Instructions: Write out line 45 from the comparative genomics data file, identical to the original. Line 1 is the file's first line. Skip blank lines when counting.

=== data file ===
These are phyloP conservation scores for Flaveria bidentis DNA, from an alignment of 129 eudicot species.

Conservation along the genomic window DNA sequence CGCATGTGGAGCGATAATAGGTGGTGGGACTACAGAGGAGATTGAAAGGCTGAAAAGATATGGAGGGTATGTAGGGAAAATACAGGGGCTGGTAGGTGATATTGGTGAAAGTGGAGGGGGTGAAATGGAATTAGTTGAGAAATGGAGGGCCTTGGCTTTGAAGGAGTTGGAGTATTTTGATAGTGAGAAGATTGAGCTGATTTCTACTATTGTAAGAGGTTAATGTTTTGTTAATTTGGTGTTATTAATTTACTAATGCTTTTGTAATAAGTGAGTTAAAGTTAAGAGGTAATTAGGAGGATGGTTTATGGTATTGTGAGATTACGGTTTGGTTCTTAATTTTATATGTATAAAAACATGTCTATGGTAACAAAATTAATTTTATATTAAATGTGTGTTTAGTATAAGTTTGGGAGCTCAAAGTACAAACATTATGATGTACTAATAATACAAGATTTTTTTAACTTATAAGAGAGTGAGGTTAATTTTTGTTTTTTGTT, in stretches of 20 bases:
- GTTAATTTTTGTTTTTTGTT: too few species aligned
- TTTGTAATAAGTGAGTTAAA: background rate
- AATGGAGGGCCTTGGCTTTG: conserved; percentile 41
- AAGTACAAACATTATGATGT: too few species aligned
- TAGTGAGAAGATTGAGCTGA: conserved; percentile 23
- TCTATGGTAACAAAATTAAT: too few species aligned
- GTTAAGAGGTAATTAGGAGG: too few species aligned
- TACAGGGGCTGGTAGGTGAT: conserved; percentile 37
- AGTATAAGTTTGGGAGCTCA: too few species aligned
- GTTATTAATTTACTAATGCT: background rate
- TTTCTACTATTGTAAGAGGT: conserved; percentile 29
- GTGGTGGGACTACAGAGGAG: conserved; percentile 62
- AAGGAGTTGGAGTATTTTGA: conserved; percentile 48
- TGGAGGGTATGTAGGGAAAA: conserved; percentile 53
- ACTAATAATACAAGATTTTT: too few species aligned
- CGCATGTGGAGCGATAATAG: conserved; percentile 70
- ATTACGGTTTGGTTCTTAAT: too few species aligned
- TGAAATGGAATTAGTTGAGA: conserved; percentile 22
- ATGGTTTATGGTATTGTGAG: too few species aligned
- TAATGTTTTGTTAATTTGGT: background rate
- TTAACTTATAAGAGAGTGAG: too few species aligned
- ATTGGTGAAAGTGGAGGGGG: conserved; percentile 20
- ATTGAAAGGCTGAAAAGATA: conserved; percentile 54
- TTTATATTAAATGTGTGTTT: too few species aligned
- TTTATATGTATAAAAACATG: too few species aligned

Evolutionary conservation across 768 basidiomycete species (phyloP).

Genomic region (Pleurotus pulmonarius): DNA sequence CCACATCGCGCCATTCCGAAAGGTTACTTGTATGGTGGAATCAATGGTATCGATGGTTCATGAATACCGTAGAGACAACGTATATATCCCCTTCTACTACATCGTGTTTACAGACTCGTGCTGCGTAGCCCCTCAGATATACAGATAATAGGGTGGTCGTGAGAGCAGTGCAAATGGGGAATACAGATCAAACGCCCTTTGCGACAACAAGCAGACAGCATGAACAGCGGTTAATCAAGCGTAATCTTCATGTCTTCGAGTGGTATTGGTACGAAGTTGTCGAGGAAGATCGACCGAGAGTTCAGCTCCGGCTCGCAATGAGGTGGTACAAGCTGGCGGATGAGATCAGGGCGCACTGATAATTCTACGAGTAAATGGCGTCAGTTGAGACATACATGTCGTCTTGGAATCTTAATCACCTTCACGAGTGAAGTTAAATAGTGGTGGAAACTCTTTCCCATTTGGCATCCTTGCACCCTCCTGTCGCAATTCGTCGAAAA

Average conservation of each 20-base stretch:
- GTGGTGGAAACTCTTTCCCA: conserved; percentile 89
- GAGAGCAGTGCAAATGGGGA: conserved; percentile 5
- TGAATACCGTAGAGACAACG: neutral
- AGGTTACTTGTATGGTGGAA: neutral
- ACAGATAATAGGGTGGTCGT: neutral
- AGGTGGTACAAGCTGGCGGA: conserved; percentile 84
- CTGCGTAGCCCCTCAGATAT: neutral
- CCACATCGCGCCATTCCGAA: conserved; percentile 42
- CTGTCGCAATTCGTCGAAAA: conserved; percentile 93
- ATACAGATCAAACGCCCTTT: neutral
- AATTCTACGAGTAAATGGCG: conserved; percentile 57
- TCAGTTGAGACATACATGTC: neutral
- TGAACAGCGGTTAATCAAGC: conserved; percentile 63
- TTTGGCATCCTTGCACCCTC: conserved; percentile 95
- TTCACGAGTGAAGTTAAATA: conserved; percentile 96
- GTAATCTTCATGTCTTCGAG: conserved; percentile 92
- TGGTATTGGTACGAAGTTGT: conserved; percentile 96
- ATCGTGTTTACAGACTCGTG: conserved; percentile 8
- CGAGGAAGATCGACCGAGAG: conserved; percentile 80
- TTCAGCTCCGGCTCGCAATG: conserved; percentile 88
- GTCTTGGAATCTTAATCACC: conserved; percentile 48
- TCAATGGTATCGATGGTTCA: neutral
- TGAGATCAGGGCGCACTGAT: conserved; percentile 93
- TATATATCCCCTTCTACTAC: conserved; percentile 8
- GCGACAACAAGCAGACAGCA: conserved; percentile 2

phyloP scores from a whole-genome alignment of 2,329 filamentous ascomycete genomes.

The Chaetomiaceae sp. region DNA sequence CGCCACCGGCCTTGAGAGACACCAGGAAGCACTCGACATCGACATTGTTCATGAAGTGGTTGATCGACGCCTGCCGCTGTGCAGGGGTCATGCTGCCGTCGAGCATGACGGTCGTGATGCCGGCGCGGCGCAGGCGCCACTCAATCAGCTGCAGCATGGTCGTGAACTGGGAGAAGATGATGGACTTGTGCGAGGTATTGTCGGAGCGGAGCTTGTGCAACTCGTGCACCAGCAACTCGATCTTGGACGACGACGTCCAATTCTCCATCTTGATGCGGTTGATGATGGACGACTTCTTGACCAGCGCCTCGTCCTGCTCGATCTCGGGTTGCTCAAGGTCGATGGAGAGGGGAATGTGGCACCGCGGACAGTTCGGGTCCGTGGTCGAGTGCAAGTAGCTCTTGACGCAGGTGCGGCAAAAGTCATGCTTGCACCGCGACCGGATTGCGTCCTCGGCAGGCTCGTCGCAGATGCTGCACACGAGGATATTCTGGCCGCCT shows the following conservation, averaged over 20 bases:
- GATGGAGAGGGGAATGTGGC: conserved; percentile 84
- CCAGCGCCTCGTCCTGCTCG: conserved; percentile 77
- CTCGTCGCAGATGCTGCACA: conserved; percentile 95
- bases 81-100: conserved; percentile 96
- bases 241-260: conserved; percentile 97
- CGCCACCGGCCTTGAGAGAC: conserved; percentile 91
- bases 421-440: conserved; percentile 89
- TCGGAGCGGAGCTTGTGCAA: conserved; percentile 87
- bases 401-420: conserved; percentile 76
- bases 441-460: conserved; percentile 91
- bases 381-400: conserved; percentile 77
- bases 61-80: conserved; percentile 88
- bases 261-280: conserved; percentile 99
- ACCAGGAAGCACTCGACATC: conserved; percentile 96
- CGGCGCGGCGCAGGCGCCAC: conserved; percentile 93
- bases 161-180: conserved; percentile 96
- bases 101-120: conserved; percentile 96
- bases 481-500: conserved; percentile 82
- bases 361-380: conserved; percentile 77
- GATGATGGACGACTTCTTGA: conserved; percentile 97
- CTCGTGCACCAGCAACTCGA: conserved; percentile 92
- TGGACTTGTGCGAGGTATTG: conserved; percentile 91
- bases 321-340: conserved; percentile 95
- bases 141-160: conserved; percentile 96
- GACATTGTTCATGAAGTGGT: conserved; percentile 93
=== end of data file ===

- TTCACGAGTGAAGTTAAATA: conserved; percentile 96